News: AAAS 2009 Annual Meeting News
Researchers at AAAS Annual Meeting Describe Search for Alien Life, Both Near and Afar
Alan Boss, a staff scientist with the Carnegie Institution for Science, said in a AAAS podcast that, given the billions upon billions of stars in the universe, it's "inevitable that Earth-like planets are out there."
Also inevitable: That story got extensive news media pick-up in the U.S. and overseas.
Here's what Steve Connors, science editor of the U.K.-based Independent, had to say:
"A leading astronomer confidently predicted yesterday that the discovery of an earth-like planet--possibly in the water-friendly 'habitable zone' around a nearby star--would soon be announced, after two satellite studies by the European Space Agency (ESA) and the US National Aeronautics and Space Administration (NASA)."And he quoted Boss: "Within about three or four years, there will be a press conference at NASA headquarters and they will tell us just how frequently Earth-like planets occur and once we know that we will know how to take the next steps in the search for habitable planets."
Boss and his colleagues are looking for new insights from ESA's Corot orbiting telescope, and NASA's Kepler telescope, which is scheduled for launch on 5 March. Ian Sample, writing in the Guardian, noted that quoted Boss further: "We will be absolutely astonished if Kepler and Corot don't find any Earth-like planets."
An account by the BBC noted that so far, about 300 planets have been discovered beyond our solar system, though few would likely support life. But "based on the limited numbers of planets found so far," the story says, "Boss has estimated that each Sun-like star has on average one 'Earth-like' planet. This simple calculation means there would be huge numbers capable of supporting life."
In an interview with BBC, Boss said: "Not only are they probably habitable but they probably are also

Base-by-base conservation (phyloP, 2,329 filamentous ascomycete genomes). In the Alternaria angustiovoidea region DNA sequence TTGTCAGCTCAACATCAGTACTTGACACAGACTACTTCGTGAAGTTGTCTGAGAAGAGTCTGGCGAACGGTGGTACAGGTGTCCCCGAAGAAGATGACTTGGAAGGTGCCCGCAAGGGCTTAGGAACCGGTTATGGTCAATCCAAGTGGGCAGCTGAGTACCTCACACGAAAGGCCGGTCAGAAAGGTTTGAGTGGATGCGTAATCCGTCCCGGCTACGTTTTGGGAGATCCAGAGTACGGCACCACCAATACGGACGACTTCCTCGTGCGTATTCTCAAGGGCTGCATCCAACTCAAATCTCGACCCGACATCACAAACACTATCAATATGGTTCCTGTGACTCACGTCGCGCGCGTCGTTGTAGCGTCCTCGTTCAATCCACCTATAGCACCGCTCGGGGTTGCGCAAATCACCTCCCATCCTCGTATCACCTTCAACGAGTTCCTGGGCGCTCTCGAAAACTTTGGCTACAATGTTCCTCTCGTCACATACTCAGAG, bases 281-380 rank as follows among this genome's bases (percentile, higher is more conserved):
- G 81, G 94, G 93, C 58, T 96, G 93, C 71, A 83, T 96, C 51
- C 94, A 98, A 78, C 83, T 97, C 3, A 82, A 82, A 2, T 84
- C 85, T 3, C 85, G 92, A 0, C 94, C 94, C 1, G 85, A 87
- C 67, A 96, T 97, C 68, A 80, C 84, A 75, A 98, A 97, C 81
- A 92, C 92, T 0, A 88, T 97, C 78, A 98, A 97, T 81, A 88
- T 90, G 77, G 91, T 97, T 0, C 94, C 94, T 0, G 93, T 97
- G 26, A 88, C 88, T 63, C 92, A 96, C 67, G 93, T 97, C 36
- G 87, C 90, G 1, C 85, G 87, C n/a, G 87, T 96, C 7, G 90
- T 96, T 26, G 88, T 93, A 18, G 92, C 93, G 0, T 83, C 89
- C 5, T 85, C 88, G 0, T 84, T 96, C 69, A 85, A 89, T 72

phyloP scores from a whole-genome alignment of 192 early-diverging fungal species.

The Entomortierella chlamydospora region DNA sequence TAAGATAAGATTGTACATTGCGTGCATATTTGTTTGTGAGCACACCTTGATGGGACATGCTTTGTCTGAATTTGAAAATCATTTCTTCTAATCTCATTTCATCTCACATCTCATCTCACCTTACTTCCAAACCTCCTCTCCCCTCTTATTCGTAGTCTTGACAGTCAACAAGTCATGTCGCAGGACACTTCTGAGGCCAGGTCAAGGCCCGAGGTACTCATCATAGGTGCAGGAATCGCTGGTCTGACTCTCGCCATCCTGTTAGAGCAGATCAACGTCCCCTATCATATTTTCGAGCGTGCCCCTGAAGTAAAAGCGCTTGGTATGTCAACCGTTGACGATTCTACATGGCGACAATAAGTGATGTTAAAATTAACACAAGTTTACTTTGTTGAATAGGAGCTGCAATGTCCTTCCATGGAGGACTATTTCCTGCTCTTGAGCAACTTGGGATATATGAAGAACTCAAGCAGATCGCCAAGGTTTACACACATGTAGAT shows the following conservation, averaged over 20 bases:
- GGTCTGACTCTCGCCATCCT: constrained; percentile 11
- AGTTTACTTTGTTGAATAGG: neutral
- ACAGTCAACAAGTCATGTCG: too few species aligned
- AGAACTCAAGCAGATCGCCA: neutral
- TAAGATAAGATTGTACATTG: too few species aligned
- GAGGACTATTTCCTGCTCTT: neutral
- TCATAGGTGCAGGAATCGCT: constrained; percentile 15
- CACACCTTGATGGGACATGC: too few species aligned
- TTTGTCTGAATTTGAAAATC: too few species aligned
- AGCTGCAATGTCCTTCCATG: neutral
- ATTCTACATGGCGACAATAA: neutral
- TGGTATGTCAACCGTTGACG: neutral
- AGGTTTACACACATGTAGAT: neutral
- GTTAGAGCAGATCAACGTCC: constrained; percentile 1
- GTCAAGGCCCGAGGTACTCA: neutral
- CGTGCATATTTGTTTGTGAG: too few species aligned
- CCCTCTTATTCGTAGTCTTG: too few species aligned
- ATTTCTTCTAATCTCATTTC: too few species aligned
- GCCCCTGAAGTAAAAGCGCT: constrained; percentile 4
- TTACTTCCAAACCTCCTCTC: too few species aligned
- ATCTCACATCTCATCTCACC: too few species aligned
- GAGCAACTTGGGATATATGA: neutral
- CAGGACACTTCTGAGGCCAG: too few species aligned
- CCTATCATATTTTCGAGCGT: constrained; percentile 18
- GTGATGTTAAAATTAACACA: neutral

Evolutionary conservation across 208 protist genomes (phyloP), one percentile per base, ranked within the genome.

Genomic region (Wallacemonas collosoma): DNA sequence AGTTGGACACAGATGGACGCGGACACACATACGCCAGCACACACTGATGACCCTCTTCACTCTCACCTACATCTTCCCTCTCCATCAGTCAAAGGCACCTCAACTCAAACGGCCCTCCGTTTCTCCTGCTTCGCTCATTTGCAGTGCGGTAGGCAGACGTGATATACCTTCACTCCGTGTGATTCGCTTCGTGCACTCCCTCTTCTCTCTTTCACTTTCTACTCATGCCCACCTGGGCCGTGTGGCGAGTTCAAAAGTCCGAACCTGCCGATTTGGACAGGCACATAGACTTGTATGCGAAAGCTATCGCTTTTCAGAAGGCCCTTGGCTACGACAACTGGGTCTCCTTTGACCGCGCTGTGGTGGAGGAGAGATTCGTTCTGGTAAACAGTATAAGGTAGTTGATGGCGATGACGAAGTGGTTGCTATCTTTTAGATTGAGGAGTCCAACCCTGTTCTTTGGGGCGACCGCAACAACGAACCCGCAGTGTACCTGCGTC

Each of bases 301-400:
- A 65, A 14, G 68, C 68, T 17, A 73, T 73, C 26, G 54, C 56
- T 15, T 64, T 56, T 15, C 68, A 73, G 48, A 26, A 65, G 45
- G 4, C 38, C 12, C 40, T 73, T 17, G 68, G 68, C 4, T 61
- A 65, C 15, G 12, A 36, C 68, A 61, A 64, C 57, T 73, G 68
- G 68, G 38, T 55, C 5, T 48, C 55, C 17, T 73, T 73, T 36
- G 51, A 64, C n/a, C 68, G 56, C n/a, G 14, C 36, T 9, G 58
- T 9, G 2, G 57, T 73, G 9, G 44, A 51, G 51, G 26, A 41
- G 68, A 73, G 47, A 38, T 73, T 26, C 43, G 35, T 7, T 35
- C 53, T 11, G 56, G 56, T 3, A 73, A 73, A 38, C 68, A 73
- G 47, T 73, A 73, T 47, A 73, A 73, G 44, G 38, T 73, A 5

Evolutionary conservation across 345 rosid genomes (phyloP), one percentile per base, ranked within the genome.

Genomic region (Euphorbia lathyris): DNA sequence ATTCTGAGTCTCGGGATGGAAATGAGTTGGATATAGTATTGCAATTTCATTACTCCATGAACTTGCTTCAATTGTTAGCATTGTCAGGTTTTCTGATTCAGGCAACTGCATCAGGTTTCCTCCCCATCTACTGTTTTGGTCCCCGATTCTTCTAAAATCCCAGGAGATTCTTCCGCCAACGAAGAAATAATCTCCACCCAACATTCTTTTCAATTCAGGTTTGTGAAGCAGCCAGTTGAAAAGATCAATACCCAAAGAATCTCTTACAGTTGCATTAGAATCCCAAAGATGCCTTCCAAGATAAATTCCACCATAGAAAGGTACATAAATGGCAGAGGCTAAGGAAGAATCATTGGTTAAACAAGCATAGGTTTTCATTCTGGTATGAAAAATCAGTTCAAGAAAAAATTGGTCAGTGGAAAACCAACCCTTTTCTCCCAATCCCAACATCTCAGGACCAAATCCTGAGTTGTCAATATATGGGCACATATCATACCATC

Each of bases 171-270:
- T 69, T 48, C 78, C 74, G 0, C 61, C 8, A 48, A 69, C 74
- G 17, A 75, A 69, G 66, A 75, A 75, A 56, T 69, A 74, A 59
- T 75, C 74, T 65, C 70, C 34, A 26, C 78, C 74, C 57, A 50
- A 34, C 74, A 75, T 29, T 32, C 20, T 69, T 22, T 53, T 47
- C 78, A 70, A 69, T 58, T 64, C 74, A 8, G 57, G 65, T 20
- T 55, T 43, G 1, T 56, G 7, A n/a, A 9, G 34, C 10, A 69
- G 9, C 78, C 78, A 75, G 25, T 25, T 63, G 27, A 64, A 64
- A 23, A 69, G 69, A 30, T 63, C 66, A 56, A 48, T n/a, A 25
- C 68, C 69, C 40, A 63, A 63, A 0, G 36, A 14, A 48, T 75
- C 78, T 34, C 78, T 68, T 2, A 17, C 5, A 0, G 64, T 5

going to be inhabited. But I think that most
likely the nearby 'Earths' are going to be inhabited with things which
are perhaps more common to what Earth was like three or four billion
years ago." Which means simple bacterial life forms.
At another Annual Meeting symposium, however, other researchers suggested looking for "weird life" closer to home.
"No need to leave the planet to look for
alien life," wrote Irene Klotz of the Discovery Channel. "Perhaps it's here,
in peaceful coexistence with or complete isolation from the standard
variety that permeates Earth."
Added Wired blogger Alexis Madrigal: "They might not be green or spit out cute catchphrases."
Paul Davies, an astrobiologist at Arizona State University, was a speaker at the symposium,a nd Madrigal quotes him, and he noted that such life might be a remnant of an ealier "biogenisis" on earth, a flowering of life that preceded our own. "If life did happen many times," he says in Madrigal's story, "there could be something like a shadow biosphere that either was, or is, all around us.It's entirely possible that some fraction of microbial life could turn out to be alien or 'weird' life as we prefer to call it."
Such life might be distinguished by its reliance on "different
chemical processes than we've ever seen before," wrote Madrigal. For
example, it might use arsenic as all known living things use
"Scientists already have some candidates for alien Earth life,"
wrote Klotz, whose story appeared on MSNBC.com. Among them: "a
population of arsenic-fed microbes living in a California lake and a
colony of strange organisms near deep-sea vents."
When researchers looked at hydrothermal vents in the ocean, Madrigal wrote, they "found sulphur-eating microbes thriving in the absence of sunlight. But those creatures already have a spot on the tree of life and, if you go far enough back, share a common ancestor with all other life that we know on Earth."Truly 'weird' life would have to be much weirder. It would function using different elements or have different basic genetic material. Stumbling upon this life could be quite difficult, as the likeliest spot for one of these life forms would appear to be one of the thousands of unexplored deep sea vents."
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